The five members of Satan’s Disciples drove Auld out to a secluded area, told him to lie on a makeshift altar, then proceeded to mutilate and torture him. After tying and gagging Auld, the group invoked Satan before cutting an inverted cross into his body and killing him. They later cut off his head and hands, then tried to burn him — when that failed, they dumped his body in a field. Goodwin’s father found the body, told police, and the cult was arrested shortly later, serving between eight and 60 years for their crimes.

Still: Intentional, via YouTube

Still: Intentional, via YouTube

Kashi Ashram

In the 1970s, a New York housewife saw visions of Jesus and two Hindu spirit guides, gave herself a new name, and started her own religion. Ma Jaya Sati Bhagavati was the founder of Kashi Ashram, a spiritual group that became famous in the 1990s and early 2000s, and was beloved by celebrities like Julia Roberts. The religion promised kindness and compassion, but ex-members accused Ma Jaya of turning herself into a deity, telling followers: “The guru is greater than God.”

According to an investigation in the Miami New Times, dozens of former Kashi residents accused Ma Jaya and the movement of physical abuse, psychological control, kidnapping, and sexual assault. These mostly included beatings, either performed by Ma Jaya herself, or ordering someone else to do it. At one point, she reportedly punished a boy whom a member had molested by beating him, then painting his penis black and making him parade around the grounds of their compound.

Ma Jaya was also obsessed with children, possibly as a result of having several miscarriages with her second husband. Former members reported having to ask Ma Jaya’s permission to have kids, and some of them were coerced into handing over their babies to her for training. At least four mothers from 1978 to 1982 listed Ma Jaya or her husband as biological parents on their child’s birth certificates. But the worst offence had to be when Ma Jaya forced her 14-year-old daughter to marry an adult member of the church, ordering her to have sex with him and then checking to see if she was pregnant.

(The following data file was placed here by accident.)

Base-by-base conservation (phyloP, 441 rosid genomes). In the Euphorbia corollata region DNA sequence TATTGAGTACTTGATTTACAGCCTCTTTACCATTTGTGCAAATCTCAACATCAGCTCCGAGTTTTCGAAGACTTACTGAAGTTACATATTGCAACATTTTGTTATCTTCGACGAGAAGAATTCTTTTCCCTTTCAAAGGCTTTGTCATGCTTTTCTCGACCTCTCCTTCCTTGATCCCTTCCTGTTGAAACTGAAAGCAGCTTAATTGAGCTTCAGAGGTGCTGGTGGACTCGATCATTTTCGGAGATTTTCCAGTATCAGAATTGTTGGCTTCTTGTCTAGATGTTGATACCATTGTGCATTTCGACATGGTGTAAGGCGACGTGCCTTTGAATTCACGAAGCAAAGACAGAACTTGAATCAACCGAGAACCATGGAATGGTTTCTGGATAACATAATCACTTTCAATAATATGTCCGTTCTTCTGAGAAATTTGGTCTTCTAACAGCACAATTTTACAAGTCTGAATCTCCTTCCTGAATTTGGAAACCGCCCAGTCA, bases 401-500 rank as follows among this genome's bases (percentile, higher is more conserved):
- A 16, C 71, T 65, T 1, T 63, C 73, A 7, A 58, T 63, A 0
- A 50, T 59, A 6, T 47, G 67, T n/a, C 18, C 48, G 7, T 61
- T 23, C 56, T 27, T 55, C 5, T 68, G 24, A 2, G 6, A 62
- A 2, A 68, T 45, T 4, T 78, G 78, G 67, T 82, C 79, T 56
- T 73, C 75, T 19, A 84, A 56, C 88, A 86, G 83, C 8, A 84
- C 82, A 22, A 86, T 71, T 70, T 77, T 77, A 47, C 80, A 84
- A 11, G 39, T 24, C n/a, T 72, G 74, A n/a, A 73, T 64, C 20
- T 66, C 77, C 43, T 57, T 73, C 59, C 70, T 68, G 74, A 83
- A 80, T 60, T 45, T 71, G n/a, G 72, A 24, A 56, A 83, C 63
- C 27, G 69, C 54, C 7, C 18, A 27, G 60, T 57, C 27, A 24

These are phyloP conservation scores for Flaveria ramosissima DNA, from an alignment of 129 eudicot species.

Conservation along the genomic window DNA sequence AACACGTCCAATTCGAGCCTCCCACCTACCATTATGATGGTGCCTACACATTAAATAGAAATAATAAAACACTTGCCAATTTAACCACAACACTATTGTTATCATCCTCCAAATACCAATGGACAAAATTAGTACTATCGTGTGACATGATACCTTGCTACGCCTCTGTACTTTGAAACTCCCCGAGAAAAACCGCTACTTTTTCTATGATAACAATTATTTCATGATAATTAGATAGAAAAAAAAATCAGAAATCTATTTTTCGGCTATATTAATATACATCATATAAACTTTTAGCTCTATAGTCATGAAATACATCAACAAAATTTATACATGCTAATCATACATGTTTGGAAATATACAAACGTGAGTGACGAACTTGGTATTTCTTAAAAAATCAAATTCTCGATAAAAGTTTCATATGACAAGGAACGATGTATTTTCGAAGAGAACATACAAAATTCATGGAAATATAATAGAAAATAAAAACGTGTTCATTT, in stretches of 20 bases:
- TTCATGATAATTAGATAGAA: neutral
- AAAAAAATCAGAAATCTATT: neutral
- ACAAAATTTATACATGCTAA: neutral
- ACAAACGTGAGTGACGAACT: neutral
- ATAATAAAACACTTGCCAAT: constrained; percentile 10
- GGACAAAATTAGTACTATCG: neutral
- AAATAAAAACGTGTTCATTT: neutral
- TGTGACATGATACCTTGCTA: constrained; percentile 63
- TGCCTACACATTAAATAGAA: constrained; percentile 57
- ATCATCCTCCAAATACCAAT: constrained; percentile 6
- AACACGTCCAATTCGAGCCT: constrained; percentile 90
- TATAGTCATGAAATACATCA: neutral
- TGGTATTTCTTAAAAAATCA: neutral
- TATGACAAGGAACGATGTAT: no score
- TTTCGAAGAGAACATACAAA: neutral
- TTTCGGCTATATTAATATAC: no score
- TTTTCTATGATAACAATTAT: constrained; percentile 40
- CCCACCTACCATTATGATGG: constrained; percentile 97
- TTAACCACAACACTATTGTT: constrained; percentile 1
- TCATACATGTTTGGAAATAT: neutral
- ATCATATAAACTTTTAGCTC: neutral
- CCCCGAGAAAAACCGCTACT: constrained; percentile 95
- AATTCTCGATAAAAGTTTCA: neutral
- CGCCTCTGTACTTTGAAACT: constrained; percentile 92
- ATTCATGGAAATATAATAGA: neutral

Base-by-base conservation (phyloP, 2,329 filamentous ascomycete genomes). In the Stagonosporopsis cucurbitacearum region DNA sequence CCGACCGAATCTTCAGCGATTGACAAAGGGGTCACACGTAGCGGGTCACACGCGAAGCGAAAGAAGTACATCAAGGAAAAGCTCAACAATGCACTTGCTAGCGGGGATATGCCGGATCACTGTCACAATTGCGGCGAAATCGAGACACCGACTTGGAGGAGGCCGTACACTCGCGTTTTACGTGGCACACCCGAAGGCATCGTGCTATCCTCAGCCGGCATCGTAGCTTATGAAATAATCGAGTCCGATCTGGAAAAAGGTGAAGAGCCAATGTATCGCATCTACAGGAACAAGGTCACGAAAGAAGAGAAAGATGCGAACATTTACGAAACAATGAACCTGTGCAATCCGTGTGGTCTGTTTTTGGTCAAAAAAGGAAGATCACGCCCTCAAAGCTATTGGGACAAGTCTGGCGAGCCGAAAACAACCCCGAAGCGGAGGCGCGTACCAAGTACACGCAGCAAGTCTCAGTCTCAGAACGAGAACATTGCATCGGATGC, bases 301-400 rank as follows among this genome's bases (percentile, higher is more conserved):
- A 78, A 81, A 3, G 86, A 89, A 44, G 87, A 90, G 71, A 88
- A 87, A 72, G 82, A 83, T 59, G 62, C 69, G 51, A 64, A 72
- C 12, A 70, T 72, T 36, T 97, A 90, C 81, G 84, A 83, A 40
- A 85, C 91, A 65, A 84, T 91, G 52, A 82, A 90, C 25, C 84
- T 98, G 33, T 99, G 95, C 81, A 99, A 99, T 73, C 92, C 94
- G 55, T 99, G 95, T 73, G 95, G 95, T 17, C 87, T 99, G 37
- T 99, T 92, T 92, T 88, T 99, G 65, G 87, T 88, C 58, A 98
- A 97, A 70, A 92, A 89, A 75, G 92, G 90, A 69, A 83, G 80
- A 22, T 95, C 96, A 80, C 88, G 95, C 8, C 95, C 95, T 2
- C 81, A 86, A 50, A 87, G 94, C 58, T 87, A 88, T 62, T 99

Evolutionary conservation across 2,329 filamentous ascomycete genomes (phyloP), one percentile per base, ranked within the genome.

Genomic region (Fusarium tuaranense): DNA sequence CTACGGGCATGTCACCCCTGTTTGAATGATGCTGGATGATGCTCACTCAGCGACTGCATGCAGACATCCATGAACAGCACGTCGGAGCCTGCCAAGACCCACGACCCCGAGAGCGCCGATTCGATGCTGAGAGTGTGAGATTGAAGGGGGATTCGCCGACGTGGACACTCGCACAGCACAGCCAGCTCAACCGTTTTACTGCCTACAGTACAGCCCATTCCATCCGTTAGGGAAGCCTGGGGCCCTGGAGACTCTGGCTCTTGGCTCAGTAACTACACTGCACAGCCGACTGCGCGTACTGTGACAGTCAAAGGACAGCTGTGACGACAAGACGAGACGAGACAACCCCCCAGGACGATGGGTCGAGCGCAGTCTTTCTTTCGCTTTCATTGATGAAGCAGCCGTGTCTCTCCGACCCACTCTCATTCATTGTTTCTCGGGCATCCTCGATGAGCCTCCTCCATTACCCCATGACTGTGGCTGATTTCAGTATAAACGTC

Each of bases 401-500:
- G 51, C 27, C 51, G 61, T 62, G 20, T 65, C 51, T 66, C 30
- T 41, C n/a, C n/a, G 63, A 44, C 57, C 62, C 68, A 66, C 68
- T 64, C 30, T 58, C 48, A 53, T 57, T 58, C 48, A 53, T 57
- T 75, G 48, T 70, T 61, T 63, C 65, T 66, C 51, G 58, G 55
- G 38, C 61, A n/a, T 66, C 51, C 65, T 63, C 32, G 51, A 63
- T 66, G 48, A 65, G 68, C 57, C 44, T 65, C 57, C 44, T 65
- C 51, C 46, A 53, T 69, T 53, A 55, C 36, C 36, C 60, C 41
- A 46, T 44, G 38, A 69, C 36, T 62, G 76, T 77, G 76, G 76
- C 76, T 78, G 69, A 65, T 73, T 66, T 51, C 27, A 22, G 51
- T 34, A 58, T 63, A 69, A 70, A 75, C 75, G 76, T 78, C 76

Ma Jaya may have died in 2012, but her legacy has not. Kashi Ashram still exists to this day.

The Fall River Cult

It all started when the body of 17-year-old sex worker Doreen Levesque was found outside a Massachusetts high school. Her wrists were bound with fishing line, and she had been horrifically beaten and sexually assaulted. Police originally suspected one of her clients had done it, but one year later the body of another sex worker was found on a “makeshift altar.”

Later, a sex worker named Karen Marsden came forward, fearing for her life, claiming that pimp Carl Drew and sex worker Robin Murphy, who was also Marsden’s girlfriend, were responsible for the murders. She said Drew and Murphy were part of a devil-worshipping prostitution ring, and that they’d perform rituals and human sacrifices deep within the forest. More so, she worried that she could be the next victim for cooperating with the authorities, though they didn’t take her concerns seriously. Six months later, Marsden’s body was found — or rather, her toothless skull.

Drew was arrested in April of 1980 and charged in Marsden’s death, while another man, Andrew Maltais, was charged in connection to one of the other murders connected to the alleged cult. Murphy pleaded guilty to second-degree murder and got a reduced sentence in exchange for her testimony against the others. However, there are those who believe Murphy, an aspiring pimp herself with ties to the occult, was the real mastermind behind the ritualistic killings. Others think the murders weren’t actually devil worship, and were sensationalised because of the Satanic panic of the 1980s.